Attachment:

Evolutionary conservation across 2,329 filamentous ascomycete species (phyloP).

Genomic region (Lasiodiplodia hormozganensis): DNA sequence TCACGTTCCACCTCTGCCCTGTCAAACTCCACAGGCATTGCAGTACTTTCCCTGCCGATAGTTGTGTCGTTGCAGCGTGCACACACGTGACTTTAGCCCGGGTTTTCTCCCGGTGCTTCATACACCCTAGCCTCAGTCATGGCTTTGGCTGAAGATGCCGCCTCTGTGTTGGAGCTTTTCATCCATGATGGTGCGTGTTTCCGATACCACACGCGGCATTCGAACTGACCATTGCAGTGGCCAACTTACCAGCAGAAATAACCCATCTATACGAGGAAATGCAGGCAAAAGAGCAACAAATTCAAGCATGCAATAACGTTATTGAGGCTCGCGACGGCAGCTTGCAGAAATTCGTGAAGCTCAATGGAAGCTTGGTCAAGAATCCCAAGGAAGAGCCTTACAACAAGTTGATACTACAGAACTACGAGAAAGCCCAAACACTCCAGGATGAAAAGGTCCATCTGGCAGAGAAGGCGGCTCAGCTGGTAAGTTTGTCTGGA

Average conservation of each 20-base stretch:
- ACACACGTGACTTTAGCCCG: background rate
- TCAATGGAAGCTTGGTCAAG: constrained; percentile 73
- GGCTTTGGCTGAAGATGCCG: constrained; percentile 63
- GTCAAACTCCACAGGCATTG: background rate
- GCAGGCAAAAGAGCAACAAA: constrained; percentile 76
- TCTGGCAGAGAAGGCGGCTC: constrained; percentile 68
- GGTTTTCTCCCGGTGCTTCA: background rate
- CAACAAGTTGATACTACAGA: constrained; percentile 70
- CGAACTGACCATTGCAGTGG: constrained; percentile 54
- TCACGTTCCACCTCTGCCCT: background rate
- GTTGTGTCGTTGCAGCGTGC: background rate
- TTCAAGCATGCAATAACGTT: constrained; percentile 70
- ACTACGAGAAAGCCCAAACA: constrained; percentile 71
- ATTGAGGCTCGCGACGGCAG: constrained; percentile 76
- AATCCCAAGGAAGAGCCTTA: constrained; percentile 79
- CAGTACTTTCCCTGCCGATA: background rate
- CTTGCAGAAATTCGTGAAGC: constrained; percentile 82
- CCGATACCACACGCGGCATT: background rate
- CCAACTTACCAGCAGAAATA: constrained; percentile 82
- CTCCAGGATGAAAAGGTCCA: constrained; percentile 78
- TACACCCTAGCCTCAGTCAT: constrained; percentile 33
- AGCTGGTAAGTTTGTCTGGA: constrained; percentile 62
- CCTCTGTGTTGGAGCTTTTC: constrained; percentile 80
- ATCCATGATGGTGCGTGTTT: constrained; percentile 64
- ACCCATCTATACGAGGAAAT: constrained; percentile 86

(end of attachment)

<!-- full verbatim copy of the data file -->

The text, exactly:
Evolutionary conservation across 2,329 filamentous ascomycete species (phyloP).

Genomic region (Lasiodiplodia hormozganensis): DNA sequence TCACGTTCCACCTCTGCCCTGTCAAACTCCACAGGCATTGCAGTACTTTCCCTGCCGATAGTTGTGTCGTTGCAGCGTGCACACACGTGACTTTAGCCCGGGTTTTCTCCCGGTGCTTCATACACCCTAGCCTCAGTCATGGCTTTGGCTGAAGATGCCGCCTCTGTGTTGGAGCTTTTCATCCATGATGGTGCGTGTTTCCGATACCACACGCGGCATTCGAACTGACCATTGCAGTGGCCAACTTACCAGCAGAAATAACCCATCTATACGAGGAAATGCAGGCAAAAGAGCAACAAATTCAAGCATGCAATAACGTTATTGAGGCTCGCGACGGCAGCTTGCAGAAATTCGTGAAGCTCAATGGAAGCTTGGTCAAGAATCCCAAGGAAGAGCCTTACAACAAGTTGATACTACAGAACTACGAGAAAGCCCAAACACTCCAGGATGAAAAGGTCCATCTGGCAGAGAAGGCGGCTCAGCTGGTAAGTTTGTCTGGA

Average conservation of each 20-base stretch:
- ACACACGTGACTTTAGCCCG: background rate
- TCAATGGAAGCTTGGTCAAG: constrained; percentile 73
- GGCTTTGGCTGAAGATGCCG: constrained; percentile 63
- GTCAAACTCCACAGGCATTG: background rate
- GCAGGCAAAAGAGCAACAAA: constrained; percentile 76
- TCTGGCAGAGAAGGCGGCTC: constrained; percentile 68
- GGTTTTCTCCCGGTGCTTCA: background rate
- CAACAAGTTGATACTACAGA: constrained; percentile 70
- CGAACTGACCATTGCAGTGG: constrained; percentile 54
- TCACGTTCCACCTCTGCCCT: background rate
- GTTGTGTCGTTGCAGCGTGC: background rate
- TTCAAGCATGCAATAACGTT: constrained; percentile 70
- ACTACGAGAAAGCCCAAACA: constrained; percentile 71
- ATTGAGGCTCGCGACGGCAG: constrained; percentile 76
- AATCCCAAGGAAGAGCCTTA: constrained; percentile 79
- CAGTACTTTCCCTGCCGATA: background rate
- CTTGCAGAAATTCGTGAAGC: constrained; percentile 82
- CCGATACCACACGCGGCATT: background rate
- CCAACTTACCAGCAGAAATA: constrained; percentile 82
- CTCCAGGATGAAAAGGTCCA: constrained; percentile 78
- TACACCCTAGCCTCAGTCAT: constrained; percentile 33
- AGCTGGTAAGTTTGTCTGGA: constrained; percentile 62
- CCTCTGTGTTGGAGCTTTTC: constrained; percentile 80
- ATCCATGATGGTGCGTGTTT: constrained; percentile 64
- ACCCATCTATACGAGGAAAT: constrained; percentile 86